Our 7 Most Favorable Reviews in November 2023

  • December 5, 2023

We came, we read, we gushed. Here’s a recap of the titles that left us especially warm and swoony last month.

Our 7 Most Favorable Reviews in November 2023

Every Drop Is a Man’s Nightmare: Stories by Megan Kamalei Kakimoto (Bloomsbury Publishing). Reviewed by Molly McGinnis. “It would be fitting but too simple to call this collection haunting. The stories in Megan Kamalei Kakimoto’s Every Drop Is a Man’s Nightmare are so lavishly imagined, and their characters — from young women to mythical beings to watchful ancestors and even Hawaii itself — are so defiant, that to offer any solid definitions seems like a betrayal of the book’s ethics. Here, boundaries between the past and present, the living and the dead, are not so much flimsy as nonexistent.”

The Globemakers: The Curious Story of an Ancient Craft by Peter Bellerby (Bloomsbury Publishing). Reviewed by Darrell Delamaide. “Maps are fascinating, but Bellerby’s love of globes is contagious. In the book, he recounts his painstaking rediscovery of a lost art in England as he went from a small studio to a cavernous space in north London that now employs 25 people and produces more than 600 globes a year. The reader learns about everything from the gores that are pasted onto the sphere to map the earth, to the metal casting and wood-turning required to make the stand that lets it spin. The saga continues with learning how to paint the globe and hand-letter place names.”

Longstreet: The Confederate General Who Defied the South by Elizabeth R. Varon (Simon & Schuster). Reviewed by Eugene L. Meyer. “Critics would interpret his dissent as disloyalty both to Lee and to the Confederate cause. For accepting defeat and Reconstruction — even becoming a Republican and working with newly enfranchised Black politicians — Longstreet was reviled. While other Confederate commanders were portrayed as noble warriors, meriting marble statues and even U.S. military bases named for them (and only recently changed), Longstreet was persona non grata.”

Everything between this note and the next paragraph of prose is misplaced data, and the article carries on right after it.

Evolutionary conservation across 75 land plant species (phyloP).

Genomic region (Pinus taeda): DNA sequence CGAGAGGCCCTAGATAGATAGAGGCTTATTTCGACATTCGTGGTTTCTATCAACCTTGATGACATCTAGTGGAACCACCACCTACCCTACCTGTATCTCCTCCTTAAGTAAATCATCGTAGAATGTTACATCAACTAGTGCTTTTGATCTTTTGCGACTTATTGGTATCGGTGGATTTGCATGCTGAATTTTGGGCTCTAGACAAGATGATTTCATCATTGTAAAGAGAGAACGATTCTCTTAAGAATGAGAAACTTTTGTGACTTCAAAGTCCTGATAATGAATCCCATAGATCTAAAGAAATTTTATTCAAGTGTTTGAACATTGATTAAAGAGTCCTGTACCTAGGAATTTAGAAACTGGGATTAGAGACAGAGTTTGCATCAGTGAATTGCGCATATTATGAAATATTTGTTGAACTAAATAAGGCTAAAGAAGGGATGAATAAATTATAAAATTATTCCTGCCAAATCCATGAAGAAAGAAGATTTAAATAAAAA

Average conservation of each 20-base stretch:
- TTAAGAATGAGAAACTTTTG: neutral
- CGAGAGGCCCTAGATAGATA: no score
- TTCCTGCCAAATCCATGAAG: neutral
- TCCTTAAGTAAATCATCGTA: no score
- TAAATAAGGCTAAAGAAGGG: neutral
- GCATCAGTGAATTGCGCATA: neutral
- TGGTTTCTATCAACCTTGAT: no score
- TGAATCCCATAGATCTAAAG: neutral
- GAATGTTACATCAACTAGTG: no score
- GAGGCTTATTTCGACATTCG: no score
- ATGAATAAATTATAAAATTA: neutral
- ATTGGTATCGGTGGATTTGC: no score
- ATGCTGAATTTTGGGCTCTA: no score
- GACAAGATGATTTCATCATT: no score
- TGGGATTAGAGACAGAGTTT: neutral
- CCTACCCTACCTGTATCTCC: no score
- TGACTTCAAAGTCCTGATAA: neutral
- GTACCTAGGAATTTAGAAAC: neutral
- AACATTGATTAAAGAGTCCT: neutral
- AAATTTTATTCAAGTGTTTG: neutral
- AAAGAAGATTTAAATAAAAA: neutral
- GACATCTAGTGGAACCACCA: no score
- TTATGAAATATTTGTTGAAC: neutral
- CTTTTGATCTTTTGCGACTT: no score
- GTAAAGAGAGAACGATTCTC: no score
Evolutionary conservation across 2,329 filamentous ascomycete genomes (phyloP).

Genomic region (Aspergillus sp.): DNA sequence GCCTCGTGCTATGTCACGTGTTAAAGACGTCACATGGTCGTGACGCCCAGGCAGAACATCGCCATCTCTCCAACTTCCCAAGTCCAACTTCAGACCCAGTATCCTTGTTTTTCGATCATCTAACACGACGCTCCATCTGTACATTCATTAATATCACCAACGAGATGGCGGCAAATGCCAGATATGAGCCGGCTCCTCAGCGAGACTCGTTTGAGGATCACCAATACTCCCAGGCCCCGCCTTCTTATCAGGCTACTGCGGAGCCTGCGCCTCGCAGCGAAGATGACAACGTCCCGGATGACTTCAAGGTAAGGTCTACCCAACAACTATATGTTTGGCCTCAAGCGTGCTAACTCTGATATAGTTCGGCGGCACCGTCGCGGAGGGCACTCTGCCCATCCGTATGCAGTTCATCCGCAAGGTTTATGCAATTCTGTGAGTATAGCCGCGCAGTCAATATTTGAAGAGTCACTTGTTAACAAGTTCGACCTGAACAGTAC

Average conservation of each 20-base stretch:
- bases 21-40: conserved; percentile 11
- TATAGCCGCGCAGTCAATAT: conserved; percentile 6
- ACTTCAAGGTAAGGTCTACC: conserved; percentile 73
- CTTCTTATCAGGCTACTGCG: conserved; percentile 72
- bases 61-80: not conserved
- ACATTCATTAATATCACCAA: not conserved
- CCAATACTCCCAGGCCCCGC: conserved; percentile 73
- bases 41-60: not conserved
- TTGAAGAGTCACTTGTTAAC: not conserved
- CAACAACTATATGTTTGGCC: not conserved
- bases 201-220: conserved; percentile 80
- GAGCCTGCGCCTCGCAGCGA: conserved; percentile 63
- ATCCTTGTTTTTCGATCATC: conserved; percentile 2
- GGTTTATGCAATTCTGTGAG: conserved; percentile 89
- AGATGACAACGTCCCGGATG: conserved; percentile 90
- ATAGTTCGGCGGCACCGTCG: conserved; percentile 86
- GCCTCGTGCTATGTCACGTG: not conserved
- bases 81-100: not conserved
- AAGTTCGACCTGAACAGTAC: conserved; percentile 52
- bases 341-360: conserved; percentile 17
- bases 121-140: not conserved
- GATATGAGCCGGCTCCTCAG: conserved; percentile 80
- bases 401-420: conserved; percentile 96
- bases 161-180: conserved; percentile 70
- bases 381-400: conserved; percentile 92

To Free the Captives: A Plea for the American Soul by Tracy K. Smith (Knopf). Reviewed by Sarah J. Trembath. “In between memories, researched realizations, visits with folks, and all that she learns about her upwardly mobile loved ones, Smith paints a picture of what it really meant/means to be Black and survive, ‘to stand up against blow after psychic blow.’ She writes not of the big tragedies and blockades that we already know about but of the all-but-invisible humiliations endured and sometimes transcended by proud people with little recourse to challenge them outright.”

The Hurricane Blonde: A Novel by Halley Sutton (G.P. Putnam’s Sons). Reviewed by Nick Havey. “The strength of The Hurricane Blonde, like in Sutton’s The Lady Upstairs before it, is the women at its core. Salma Lowe is an unreliable narrator: an addict who holds a grudge. But she’s also an incredible vehicle for the author’s critique of Tinseltown and the violence, abuse, and trauma it levies against anyone trying to find success there.”

So Late in the Day: Stories of Women and Men by Claire Keegan (Grove Press). Reviewed by Samantha Neugebauer. “Virginia Woolf famously called Middlemarch ‘one of the few English novels written for grown-up people.’ In the same way, ‘So Late in the Day’ is a story with adult complexity, motives, and obstacles. This complexity is one reason that Keegan’s short stories often have the weight of novels. Even her antagonists aren’t dummies. She can write flawed, disappointing characters without being condescending toward them or making them ridiculous. The reader can tell she takes no delight in Cathal’s downfall.”

Emperor of Rome: Ruling the Ancient Roman World by Mary Beard (Liveright). Reviewed by Bob Duffy. “All of Beard’s emperors offer abundant examples of sovereign excess. Take Elagabalus, a cross-dressing Syrian teenager who ruled from 218-222 CE. He apparently loved to stage grand banquets for his subjects. There were color-coded dinners, where all the offerings were of the same hue (put your imagination to work on this one), and there were meals where guests’ couches were fitted with giant whoopee cushions (Beard credits him as the inventor of these devices).”

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